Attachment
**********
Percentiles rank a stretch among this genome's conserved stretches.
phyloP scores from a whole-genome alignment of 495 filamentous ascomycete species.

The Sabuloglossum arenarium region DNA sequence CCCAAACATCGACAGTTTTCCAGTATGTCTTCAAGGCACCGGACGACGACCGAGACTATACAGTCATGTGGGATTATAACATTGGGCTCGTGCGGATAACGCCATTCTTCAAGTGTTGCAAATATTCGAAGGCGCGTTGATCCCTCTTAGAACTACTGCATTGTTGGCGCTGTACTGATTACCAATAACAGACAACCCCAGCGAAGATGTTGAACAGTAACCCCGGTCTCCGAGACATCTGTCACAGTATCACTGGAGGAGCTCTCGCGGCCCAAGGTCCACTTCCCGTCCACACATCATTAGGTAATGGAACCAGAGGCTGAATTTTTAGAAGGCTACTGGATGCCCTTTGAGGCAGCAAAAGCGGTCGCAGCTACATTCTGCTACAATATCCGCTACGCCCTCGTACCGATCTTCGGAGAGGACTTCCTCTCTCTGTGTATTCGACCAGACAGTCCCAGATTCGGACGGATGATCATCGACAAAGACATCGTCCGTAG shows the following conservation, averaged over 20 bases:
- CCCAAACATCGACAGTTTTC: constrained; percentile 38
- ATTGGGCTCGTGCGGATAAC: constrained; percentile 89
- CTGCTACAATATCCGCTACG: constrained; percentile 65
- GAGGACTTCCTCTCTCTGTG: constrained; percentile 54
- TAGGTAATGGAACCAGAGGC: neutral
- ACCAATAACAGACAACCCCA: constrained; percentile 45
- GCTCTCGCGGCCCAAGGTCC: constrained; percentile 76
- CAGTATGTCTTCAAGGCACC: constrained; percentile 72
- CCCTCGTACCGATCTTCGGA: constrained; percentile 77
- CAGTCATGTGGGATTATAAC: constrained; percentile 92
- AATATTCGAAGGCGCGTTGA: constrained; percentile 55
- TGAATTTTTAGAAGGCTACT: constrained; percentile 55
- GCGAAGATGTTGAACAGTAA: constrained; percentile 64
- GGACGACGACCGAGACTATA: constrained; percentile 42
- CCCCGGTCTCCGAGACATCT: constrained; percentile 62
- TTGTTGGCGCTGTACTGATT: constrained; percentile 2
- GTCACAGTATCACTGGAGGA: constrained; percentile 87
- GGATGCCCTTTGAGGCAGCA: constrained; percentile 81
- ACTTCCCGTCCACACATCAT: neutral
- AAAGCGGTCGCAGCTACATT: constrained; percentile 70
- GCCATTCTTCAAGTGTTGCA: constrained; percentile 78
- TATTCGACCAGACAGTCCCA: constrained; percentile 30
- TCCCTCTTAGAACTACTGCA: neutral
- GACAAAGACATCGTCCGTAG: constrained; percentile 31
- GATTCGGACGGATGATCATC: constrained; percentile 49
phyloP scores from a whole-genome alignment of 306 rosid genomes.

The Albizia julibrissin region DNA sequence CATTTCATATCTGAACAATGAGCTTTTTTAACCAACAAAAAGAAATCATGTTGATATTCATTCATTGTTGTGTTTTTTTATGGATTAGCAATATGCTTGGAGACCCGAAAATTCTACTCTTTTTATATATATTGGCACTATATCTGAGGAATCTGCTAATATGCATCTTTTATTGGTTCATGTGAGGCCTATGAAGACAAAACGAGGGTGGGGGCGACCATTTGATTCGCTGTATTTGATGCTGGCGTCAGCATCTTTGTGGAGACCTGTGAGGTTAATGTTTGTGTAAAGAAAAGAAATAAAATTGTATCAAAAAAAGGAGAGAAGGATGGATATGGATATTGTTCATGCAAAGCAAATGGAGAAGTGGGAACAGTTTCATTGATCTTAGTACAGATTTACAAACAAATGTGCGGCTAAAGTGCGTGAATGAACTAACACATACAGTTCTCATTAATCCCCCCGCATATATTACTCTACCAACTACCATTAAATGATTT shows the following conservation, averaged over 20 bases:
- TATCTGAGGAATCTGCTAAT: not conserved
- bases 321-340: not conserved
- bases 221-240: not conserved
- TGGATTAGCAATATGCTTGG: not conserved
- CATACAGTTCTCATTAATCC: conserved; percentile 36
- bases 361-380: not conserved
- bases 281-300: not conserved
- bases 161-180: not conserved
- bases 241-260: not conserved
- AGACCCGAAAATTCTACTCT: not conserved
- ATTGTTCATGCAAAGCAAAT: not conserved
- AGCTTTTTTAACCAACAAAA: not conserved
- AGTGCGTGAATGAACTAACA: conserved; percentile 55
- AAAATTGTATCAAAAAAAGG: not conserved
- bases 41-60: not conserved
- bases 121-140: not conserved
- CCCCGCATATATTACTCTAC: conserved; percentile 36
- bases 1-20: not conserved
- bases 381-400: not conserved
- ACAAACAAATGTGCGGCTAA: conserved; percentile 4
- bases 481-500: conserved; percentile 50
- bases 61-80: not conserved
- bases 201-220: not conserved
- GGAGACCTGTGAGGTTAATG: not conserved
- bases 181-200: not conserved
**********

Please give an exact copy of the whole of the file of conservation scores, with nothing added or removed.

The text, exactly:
Percentiles rank a stretch among this genome's conserved stretches.
phyloP scores from a whole-genome alignment of 495 filamentous ascomycete species.

The Sabuloglossum arenarium region DNA sequence CCCAAACATCGACAGTTTTCCAGTATGTCTTCAAGGCACCGGACGACGACCGAGACTATACAGTCATGTGGGATTATAACATTGGGCTCGTGCGGATAACGCCATTCTTCAAGTGTTGCAAATATTCGAAGGCGCGTTGATCCCTCTTAGAACTACTGCATTGTTGGCGCTGTACTGATTACCAATAACAGACAACCCCAGCGAAGATGTTGAACAGTAACCCCGGTCTCCGAGACATCTGTCACAGTATCACTGGAGGAGCTCTCGCGGCCCAAGGTCCACTTCCCGTCCACACATCATTAGGTAATGGAACCAGAGGCTGAATTTTTAGAAGGCTACTGGATGCCCTTTGAGGCAGCAAAAGCGGTCGCAGCTACATTCTGCTACAATATCCGCTACGCCCTCGTACCGATCTTCGGAGAGGACTTCCTCTCTCTGTGTATTCGACCAGACAGTCCCAGATTCGGACGGATGATCATCGACAAAGACATCGTCCGTAG shows the following conservation, averaged over 20 bases:
- CCCAAACATCGACAGTTTTC: constrained; percentile 38
- ATTGGGCTCGTGCGGATAAC: constrained; percentile 89
- CTGCTACAATATCCGCTACG: constrained; percentile 65
- GAGGACTTCCTCTCTCTGTG: constrained; percentile 54
- TAGGTAATGGAACCAGAGGC: neutral
- ACCAATAACAGACAACCCCA: constrained; percentile 45
- GCTCTCGCGGCCCAAGGTCC: constrained; percentile 76
- CAGTATGTCTTCAAGGCACC: constrained; percentile 72
- CCCTCGTACCGATCTTCGGA: constrained; percentile 77
- CAGTCATGTGGGATTATAAC: constrained; percentile 92
- AATATTCGAAGGCGCGTTGA: constrained; percentile 55
- TGAATTTTTAGAAGGCTACT: constrained; percentile 55
- GCGAAGATGTTGAACAGTAA: constrained; percentile 64
- GGACGACGACCGAGACTATA: constrained; percentile 42
- CCCCGGTCTCCGAGACATCT: constrained; percentile 62
- TTGTTGGCGCTGTACTGATT: constrained; percentile 2
- GTCACAGTATCACTGGAGGA: constrained; percentile 87
- GGATGCCCTTTGAGGCAGCA: constrained; percentile 81
- ACTTCCCGTCCACACATCAT: neutral
- AAAGCGGTCGCAGCTACATT: constrained; percentile 70
- GCCATTCTTCAAGTGTTGCA: constrained; percentile 78
- TATTCGACCAGACAGTCCCA: constrained; percentile 30
- TCCCTCTTAGAACTACTGCA: neutral
- GACAAAGACATCGTCCGTAG: constrained; percentile 31
- GATTCGGACGGATGATCATC: constrained; percentile 49
phyloP scores from a whole-genome alignment of 306 rosid genomes.

The Albizia julibrissin region DNA sequence CATTTCATATCTGAACAATGAGCTTTTTTAACCAACAAAAAGAAATCATGTTGATATTCATTCATTGTTGTGTTTTTTTATGGATTAGCAATATGCTTGGAGACCCGAAAATTCTACTCTTTTTATATATATTGGCACTATATCTGAGGAATCTGCTAATATGCATCTTTTATTGGTTCATGTGAGGCCTATGAAGACAAAACGAGGGTGGGGGCGACCATTTGATTCGCTGTATTTGATGCTGGCGTCAGCATCTTTGTGGAGACCTGTGAGGTTAATGTTTGTGTAAAGAAAAGAAATAAAATTGTATCAAAAAAAGGAGAGAAGGATGGATATGGATATTGTTCATGCAAAGCAAATGGAGAAGTGGGAACAGTTTCATTGATCTTAGTACAGATTTACAAACAAATGTGCGGCTAAAGTGCGTGAATGAACTAACACATACAGTTCTCATTAATCCCCCCGCATATATTACTCTACCAACTACCATTAAATGATTT shows the following conservation, averaged over 20 bases:
- TATCTGAGGAATCTGCTAAT: not conserved
- bases 321-340: not conserved
- bases 221-240: not conserved
- TGGATTAGCAATATGCTTGG: not conserved
- CATACAGTTCTCATTAATCC: conserved; percentile 36
- bases 361-380: not conserved
- bases 281-300: not conserved
- bases 161-180: not conserved
- bases 241-260: not conserved
- AGACCCGAAAATTCTACTCT: not conserved
- ATTGTTCATGCAAAGCAAAT: not conserved
- AGCTTTTTTAACCAACAAAA: not conserved
- AGTGCGTGAATGAACTAACA: conserved; percentile 55
- AAAATTGTATCAAAAAAAGG: not conserved
- bases 41-60: not conserved
- bases 121-140: not conserved
- CCCCGCATATATTACTCTAC: conserved; percentile 36
- bases 1-20: not conserved
- bases 381-400: not conserved
- ACAAACAAATGTGCGGCTAA: conserved; percentile 4
- bases 481-500: conserved; percentile 50
- bases 61-80: not conserved
- bases 201-220: not conserved
- GGAGACCTGTGAGGTTAATG: not conserved
- bases 181-200: not conserved